“Fiction is the truth inside the lie”
-Stephen King

Historical fiction is a genre of imaginative narratives set in the past, whose authors make a deliberate effort to convey chronologically remote settings, cultures and personages with accuracy, plausibility, and depth.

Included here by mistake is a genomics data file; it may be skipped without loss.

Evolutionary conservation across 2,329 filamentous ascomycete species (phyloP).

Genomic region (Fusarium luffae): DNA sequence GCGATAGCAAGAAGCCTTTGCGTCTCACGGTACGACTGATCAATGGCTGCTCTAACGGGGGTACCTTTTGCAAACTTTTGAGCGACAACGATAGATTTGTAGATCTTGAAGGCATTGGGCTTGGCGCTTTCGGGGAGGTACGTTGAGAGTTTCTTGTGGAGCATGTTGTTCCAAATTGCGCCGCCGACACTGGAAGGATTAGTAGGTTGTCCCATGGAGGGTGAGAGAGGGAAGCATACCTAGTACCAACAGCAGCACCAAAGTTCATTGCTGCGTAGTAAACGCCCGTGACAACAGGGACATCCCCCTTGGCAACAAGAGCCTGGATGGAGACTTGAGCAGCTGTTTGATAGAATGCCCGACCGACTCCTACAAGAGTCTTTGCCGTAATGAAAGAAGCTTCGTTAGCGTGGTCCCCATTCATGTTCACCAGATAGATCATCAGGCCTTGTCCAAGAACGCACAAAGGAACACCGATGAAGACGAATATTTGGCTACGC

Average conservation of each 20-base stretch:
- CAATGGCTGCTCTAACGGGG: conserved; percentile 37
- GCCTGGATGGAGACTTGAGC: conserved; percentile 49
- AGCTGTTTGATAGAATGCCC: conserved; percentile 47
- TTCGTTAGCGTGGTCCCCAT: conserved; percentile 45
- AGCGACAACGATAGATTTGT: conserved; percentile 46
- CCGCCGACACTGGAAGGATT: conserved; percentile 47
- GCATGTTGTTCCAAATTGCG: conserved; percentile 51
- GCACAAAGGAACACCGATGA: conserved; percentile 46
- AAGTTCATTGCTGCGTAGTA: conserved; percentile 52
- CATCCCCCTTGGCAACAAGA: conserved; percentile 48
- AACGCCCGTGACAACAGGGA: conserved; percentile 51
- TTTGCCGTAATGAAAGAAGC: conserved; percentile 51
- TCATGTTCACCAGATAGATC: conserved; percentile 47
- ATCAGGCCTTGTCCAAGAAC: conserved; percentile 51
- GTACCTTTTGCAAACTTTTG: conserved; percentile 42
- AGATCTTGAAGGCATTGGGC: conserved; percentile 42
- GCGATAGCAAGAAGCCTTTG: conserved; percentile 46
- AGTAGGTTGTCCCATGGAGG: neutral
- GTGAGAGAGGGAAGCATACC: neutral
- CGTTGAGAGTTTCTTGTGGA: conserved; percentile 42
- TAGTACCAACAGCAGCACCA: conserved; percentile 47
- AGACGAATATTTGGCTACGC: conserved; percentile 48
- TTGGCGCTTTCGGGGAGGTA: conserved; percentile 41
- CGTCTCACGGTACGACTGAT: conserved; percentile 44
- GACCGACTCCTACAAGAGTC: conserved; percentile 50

Imaginative: In order to be considered historical fiction a work has to come from an author’s imagination. In other words it needs to be made up, it needs to be fiction. Now, this isn’t to say that history writing isn’t imaginative in its own way. The best history writing is every bit as full of imagination and creativity as the best historical fiction. But it is to suggest that part of what distinguishes the writing of historical fiction from the writing of history is the author’s effort to tell a story he or she knows is fiction. Plausible fiction maybe, but fiction nevertheless. If a historian’s job is to reconstruct and interpret the past accurately and truthfully, the job of the historical fiction writer is to deceive the reader, into believing the false world created in a novel or a story is a real world.